Australia legend Adam Gilchrist has opined all the players associated with the infamous ball-tampering saga from 2018 will eventually be exposed. He lambasted Cricket Australia (CA) for nipping the matter in the bud without conducting a detailed investigation.
It’s been three years since Australia opener Cameron Bancroft was caught handling the ball using a sandpaper during the third Test against South Africa in Cape Town, following which then captain Steve Smith, vice-captain David Warner and Bancroft were handed temporary bans. However, the scandal has again come to light after Bancroft recently hinted at the bowlers also being aware of the plan.
Adam Gilchrist said the debates and allegations would be an ongoing cycle until all the names involved in the mishap surface.
“It will linger forever, whether it is someone’s book or an ad-hoc interview. Eventually I think names will be named, I think there are some people who have it stored away and are ready to pull the trigger when the time is right,” the explosive wicketkeeper-batsman said on SEN’s Gilly and Goss podcast.
While Smith and Warner had to serve a 12-month ban from professional cricket, CA sanctioned Bancroft for a nine-month period. Adam Gilchrist further faulted the Australian cricket board for reviewing just that particular incident and not delving deeper into the root cause of what might have been a perpetual problem.
“I think Cricket Australia are responsible for why this will be continually asked. When they did their investigation at the time, they had Patty Howard the high-performance general manager, Iain Roy was the integrity officer...There was an opportunity for CA, if they were going to make such a strong statement, they needed to do a more thorough investigation to work out where the root of the problem was,” Adam Gilchrist explained.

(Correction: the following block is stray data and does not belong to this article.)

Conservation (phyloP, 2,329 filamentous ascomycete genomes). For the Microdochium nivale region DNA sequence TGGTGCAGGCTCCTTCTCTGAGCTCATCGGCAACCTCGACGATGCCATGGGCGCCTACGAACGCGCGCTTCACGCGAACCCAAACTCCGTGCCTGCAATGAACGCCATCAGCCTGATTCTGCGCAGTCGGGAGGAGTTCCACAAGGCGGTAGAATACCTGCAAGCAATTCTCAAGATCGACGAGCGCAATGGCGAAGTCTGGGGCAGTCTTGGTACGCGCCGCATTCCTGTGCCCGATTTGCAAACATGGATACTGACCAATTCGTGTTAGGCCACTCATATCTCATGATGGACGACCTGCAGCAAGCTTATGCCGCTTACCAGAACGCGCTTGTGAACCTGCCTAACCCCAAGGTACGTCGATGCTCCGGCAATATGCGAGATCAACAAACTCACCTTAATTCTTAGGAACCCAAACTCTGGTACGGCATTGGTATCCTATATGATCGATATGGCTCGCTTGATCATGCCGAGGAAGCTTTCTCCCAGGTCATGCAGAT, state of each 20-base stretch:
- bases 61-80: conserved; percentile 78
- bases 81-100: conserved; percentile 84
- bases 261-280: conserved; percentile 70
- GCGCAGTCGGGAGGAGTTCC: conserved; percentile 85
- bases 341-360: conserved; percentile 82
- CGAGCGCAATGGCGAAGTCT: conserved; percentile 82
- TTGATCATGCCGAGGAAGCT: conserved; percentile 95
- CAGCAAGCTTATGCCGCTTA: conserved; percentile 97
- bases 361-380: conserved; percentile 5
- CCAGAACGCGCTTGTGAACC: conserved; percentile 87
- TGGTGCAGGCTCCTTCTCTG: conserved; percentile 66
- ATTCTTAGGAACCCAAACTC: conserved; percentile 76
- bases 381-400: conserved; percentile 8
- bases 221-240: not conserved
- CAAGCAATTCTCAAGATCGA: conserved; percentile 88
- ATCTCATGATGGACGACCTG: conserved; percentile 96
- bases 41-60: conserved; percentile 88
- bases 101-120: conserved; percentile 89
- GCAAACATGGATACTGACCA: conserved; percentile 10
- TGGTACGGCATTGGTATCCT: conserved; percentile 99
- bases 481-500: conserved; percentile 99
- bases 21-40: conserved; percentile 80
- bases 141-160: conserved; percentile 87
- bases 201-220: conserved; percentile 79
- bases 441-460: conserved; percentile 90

“Anyone would be naive to think people were not aware with what was going on about ball maintenance. I don’t think Cricket Australia wanted to go there. They did not want to go any deeper than that superficial example of ball tampering. They did not investigate whether it was systematic had it been going on and on and on,” Adam Gilchrist added in this regard.
In addition to the three batters being reprimanded, Australia head coach Darren Lehmann quit his job after the end of the fourth Test.
The Australian bowlers were also aware of the sandpaper usage, hinted Bancroft
Three years on from the Cape Town calamity, Cameron Bancroft admitted ruing his actions and that he has learnt his mistakes the hard way. It was in this very Guardian interview dated May 14 that he hinted that the Australian pace trio of Mitchell Starc, Pat Cummins and Josh Hazlewood were also involved in Sandpaper Gate.
Interestingly, when the Australian team first came under fire, everyone except for Smith, Warner and Bancroft denied being privy to the developments. There were even reports saying some of the players wanted the three of them be sacked. But all of this has come under the scanner once again, courtesy of Cameron Bancroft.
“Yeah, obviously what I did benefits bowlers and the awareness around that, probably, is self-explanatory. I guess one thing I learnt through the journey and being responsible is that’s where the buck stops [with Bancroft himself]. Had I had better awareness, I would have made a much better decision,” Bancroft told The Guardian.
Bancroft’s comments and the ensuing rage from cricket-lovers prompted CA to open the doors for a re-investigation, inviting people to come up with fresh evidence if any. In the latest development on Monday (May 17), it is learnt that CA’s Integrity team has reached out to Cameron Bancroft to seek further details.
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